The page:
Pianist Jan Lundgren is widely known in Sweden but a little less so in the States, though he tours here occasionally. Wowed by his two most recent albums—Flowers of Sendai and All By Myself—I reached out to Jan, 48, for an email chat. His playing is both lyrical and rich with mood, influenced by formal training and extensive listening to Bill Evans and other masters of chord voicings:
JazzWax: Where were you raised in Sweden—and when did you first hear jazz?
Jan Lundgren: I was raised in Ronneby (above), which is a town in the province of Blekinge in south-east Sweden. I first heard jazz at age 15 when my substitute piano teacher, who liked jazz, gave me as a piece of homework—the task of buying an Oscar Peterson LP. I did as I was told and came that home with Night Train (Verve). I fell instantly in love with the music.
JW: Why do you think Sweden has such a strong jazz tradition—not just admiration for the music but vast contributions to the form? England, France and other countries certainly have strong jazz musicians, but Sweden’s always seems a little more intense.
JL: Well, there are several aspects to this. At the time when Swedish jazz really started to develop at the beginning of the '50s, people over here still had a strong connection with Swedish folk songs in general. There's definitely a certain embrace of melody and mood in our folk music that can be applied to jazz. Simply put, there's a natural bridge between jazz and Swedish folk, which has been and still is used by many musicians. This development kind of started when Bengt Hallberg and Stan Getz recorded Dear Old Stockholm—known here as Ack Värmland Du Sköna—and was further developed by musicians like Lars Gullin, Bengt-Arne Wallin, Jan Johansson, Nils Lindberg and other artists. Another factor in the development of Swedish jazz back in the '40s was Sweden's neutral position during World War II. This meant that musicians then could get hold of new recordings from the States more easily than those in other European countries. This enabled Swedish jazz to develop very fast in that period.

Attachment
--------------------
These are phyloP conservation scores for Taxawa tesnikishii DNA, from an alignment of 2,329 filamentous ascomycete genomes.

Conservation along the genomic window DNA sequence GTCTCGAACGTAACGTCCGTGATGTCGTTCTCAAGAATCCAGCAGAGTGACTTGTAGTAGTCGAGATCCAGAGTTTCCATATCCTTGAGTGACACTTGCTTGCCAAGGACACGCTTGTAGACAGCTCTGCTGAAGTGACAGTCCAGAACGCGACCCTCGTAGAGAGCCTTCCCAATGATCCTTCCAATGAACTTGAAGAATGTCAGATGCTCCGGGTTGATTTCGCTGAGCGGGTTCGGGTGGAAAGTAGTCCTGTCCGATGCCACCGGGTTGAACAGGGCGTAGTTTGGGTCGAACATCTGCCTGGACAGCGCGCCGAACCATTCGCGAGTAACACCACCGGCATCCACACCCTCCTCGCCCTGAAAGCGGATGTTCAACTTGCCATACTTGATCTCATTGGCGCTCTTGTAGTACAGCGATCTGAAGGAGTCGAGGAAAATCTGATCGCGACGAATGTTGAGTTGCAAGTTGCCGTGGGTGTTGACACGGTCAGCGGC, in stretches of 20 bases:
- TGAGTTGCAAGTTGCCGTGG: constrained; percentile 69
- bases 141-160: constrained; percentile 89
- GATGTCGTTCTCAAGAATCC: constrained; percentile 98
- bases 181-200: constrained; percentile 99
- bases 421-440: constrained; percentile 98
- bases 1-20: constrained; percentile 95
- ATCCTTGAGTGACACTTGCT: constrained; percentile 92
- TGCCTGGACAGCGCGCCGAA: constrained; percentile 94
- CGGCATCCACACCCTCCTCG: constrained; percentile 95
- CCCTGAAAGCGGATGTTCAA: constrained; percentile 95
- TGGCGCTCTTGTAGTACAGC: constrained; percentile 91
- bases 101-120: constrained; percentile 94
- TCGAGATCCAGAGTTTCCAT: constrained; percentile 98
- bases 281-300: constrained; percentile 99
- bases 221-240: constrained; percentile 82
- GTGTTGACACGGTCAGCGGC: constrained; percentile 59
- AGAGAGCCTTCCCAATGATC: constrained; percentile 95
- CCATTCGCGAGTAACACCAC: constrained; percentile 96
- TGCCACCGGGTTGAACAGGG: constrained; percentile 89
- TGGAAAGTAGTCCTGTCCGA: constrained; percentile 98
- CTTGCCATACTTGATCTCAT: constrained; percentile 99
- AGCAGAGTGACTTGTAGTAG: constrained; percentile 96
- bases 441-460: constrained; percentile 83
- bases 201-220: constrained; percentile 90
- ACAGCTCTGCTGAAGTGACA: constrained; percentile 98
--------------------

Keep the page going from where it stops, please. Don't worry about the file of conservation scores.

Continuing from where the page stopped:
JW: What about in later decades?
JL: Jazz became hugely popular during the '50s and on into the '60s. In the bigger cities, it was probably the most popular form of music of the era—and a lot of young and talented people became involved in it. Finally, a large number of American jazz musicians toured Scandinavia on a regular basis for many years and attracted big followings. It's impossible to overstate the massive influence that these frequent and close encounters with American jazz artists had on Swedish jazz. Since jazz has been—and, I hope, still is—a musical style that partly transfers itself from generation to generation, these are all elements that I believe have had an important impact on the strength of Sweden's jazz tradition.
JW: Did you show early promise at the piano? At what age?
JL: I started playing at 5. Yes, people thought I was quite promising.
JW: Who did you listen to most? Did you listen to Swedish jazz pianists as well—and if so, which ones?